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Porsche Panamera Owner's Manual

Porsche Panamera Image

About The Panamera

Much like the Cayenne crossover SUV that came before it, the Panamera marked a new direction for the sports car maker.

Traditionally Porsche had been known for its small and lightweight high-performance sports cars since its early days in the 1930s.

With the company experiencing financial troubles in the 1990s the German automaker knew they had to make big changes to survive.

This led to the production of the Cayenne SUV during the early 2000s which featured an engine in the front powering all four wheels.

Thanks to the huge success of that line Porsche then took the 989 concept they produced during the late 1980s that featured 4-doors and set to turn it into a reality.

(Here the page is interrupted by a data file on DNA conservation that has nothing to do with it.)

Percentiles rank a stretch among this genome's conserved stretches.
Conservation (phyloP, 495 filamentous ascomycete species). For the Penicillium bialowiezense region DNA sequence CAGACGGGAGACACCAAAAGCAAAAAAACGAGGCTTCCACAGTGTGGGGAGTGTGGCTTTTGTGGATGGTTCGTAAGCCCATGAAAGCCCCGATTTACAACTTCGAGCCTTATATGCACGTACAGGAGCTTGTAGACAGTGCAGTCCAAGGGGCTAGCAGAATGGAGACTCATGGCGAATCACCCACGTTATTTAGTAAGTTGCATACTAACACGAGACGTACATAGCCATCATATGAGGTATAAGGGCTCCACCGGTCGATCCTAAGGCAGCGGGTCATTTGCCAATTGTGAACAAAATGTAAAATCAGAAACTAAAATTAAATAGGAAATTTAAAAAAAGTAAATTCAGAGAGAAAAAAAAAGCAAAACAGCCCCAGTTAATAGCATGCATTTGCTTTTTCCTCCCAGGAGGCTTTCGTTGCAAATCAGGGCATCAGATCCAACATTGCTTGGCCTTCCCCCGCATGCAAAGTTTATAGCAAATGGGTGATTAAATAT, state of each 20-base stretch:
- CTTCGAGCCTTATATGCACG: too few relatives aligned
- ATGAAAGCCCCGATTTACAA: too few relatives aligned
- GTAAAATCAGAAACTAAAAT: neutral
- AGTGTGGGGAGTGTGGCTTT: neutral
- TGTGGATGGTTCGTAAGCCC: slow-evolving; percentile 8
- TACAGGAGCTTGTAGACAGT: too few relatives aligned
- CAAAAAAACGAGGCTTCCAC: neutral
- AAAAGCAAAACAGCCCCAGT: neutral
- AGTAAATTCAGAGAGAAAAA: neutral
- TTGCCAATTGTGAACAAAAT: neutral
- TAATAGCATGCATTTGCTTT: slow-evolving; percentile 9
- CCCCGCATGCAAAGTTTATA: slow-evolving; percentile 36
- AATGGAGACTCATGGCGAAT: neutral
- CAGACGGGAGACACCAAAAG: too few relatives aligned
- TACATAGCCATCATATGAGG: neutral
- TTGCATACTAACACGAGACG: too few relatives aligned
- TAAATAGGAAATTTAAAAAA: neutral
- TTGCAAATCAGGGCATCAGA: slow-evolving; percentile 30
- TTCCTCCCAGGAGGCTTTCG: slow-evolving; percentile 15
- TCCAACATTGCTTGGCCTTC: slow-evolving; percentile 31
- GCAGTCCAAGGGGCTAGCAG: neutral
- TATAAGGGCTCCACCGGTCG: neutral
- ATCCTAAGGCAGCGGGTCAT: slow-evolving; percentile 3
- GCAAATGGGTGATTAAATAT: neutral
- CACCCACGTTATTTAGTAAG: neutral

It was styled to look like a stretched-out version of the well-established 911 model that many think of when they think of the Porsche name.

Production of the Panamera began in 2009 for the 2010 model year using a chassis that is shared with several Bentley models.

It was offered with a variety of V6 and V8 engines with various turbo and superchargers available to be fitted to push the power further.

Then a year later in 2011, the company added two hybrid variants of the car that employed either a mild or plug-in hybrid system (Panamera S Hybrid and Panamera S E-Hybrid).

A second-generation Porsche Panamera came onto the scene in 2017 that allowed the customer to choose from one of two body styles.

Not only could the car be bought in the traditional liftback style but a new shooting-brake version was on offer that looks sort of like an estate/station wagon.

Engine options for this second generation were very similar to the first (V6 and V8s) but with an improved plug-in hybrid system – the mild hybrid option was dropped.

It is wider and lower than the original Panamera and boasted multiple touchscreen displays on its dashboard – complemented by touch-sensitive surfaces.